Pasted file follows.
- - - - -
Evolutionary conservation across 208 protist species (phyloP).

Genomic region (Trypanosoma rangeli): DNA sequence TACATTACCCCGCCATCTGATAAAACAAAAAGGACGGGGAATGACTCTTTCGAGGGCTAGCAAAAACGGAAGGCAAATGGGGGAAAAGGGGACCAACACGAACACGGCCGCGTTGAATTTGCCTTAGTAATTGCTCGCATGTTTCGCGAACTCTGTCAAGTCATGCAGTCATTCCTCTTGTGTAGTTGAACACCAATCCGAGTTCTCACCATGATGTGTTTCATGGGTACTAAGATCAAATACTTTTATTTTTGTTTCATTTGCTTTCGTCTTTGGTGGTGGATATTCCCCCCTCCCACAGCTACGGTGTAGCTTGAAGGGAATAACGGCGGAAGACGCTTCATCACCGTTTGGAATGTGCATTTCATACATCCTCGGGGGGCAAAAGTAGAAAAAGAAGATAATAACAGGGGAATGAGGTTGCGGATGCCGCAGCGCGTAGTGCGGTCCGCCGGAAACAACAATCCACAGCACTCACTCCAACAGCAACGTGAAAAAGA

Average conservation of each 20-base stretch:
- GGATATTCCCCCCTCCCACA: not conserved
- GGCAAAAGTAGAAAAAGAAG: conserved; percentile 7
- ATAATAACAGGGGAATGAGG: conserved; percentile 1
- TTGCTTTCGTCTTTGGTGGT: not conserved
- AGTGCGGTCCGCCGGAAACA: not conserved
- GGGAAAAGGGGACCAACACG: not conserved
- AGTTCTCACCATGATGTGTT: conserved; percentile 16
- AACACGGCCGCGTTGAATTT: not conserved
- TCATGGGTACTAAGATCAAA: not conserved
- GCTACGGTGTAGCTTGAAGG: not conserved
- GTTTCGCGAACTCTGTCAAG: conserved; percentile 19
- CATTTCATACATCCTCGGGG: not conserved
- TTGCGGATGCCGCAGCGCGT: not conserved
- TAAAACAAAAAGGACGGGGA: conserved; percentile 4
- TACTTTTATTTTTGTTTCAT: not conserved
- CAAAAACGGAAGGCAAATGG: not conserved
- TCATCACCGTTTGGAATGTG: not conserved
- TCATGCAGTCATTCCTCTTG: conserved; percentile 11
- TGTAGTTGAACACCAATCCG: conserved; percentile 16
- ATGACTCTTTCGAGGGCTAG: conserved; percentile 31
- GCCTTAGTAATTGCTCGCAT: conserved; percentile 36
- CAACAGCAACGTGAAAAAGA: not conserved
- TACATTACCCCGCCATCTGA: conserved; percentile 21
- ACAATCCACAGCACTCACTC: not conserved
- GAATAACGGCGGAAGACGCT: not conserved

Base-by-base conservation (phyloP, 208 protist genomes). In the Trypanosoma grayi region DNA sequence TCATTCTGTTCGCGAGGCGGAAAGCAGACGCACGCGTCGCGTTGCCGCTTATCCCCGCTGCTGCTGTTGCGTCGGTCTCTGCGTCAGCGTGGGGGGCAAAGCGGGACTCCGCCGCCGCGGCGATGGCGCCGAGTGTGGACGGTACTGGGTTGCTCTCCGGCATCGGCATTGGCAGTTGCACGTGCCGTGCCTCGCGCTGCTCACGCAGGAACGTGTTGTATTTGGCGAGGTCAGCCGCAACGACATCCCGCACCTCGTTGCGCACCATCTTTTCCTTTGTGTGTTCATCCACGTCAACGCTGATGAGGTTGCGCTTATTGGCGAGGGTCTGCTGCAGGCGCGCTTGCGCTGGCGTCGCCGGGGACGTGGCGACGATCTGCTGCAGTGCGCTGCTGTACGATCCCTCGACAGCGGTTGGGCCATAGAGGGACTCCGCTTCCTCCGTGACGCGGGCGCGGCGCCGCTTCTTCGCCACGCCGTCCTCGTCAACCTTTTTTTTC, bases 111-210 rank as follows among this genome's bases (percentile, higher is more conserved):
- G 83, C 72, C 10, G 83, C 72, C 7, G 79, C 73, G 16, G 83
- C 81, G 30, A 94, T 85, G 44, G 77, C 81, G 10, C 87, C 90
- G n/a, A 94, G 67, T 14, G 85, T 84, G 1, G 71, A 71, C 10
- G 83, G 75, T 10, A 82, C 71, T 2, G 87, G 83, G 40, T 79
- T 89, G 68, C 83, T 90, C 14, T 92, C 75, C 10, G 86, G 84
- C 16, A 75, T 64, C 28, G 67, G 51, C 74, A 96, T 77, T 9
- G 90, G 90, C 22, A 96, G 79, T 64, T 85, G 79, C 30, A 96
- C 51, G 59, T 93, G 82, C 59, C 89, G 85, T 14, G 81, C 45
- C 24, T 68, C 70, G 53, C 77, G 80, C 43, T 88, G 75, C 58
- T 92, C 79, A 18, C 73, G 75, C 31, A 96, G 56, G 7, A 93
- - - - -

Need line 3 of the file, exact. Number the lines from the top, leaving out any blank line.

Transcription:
Average conservation of each 20-base stretch: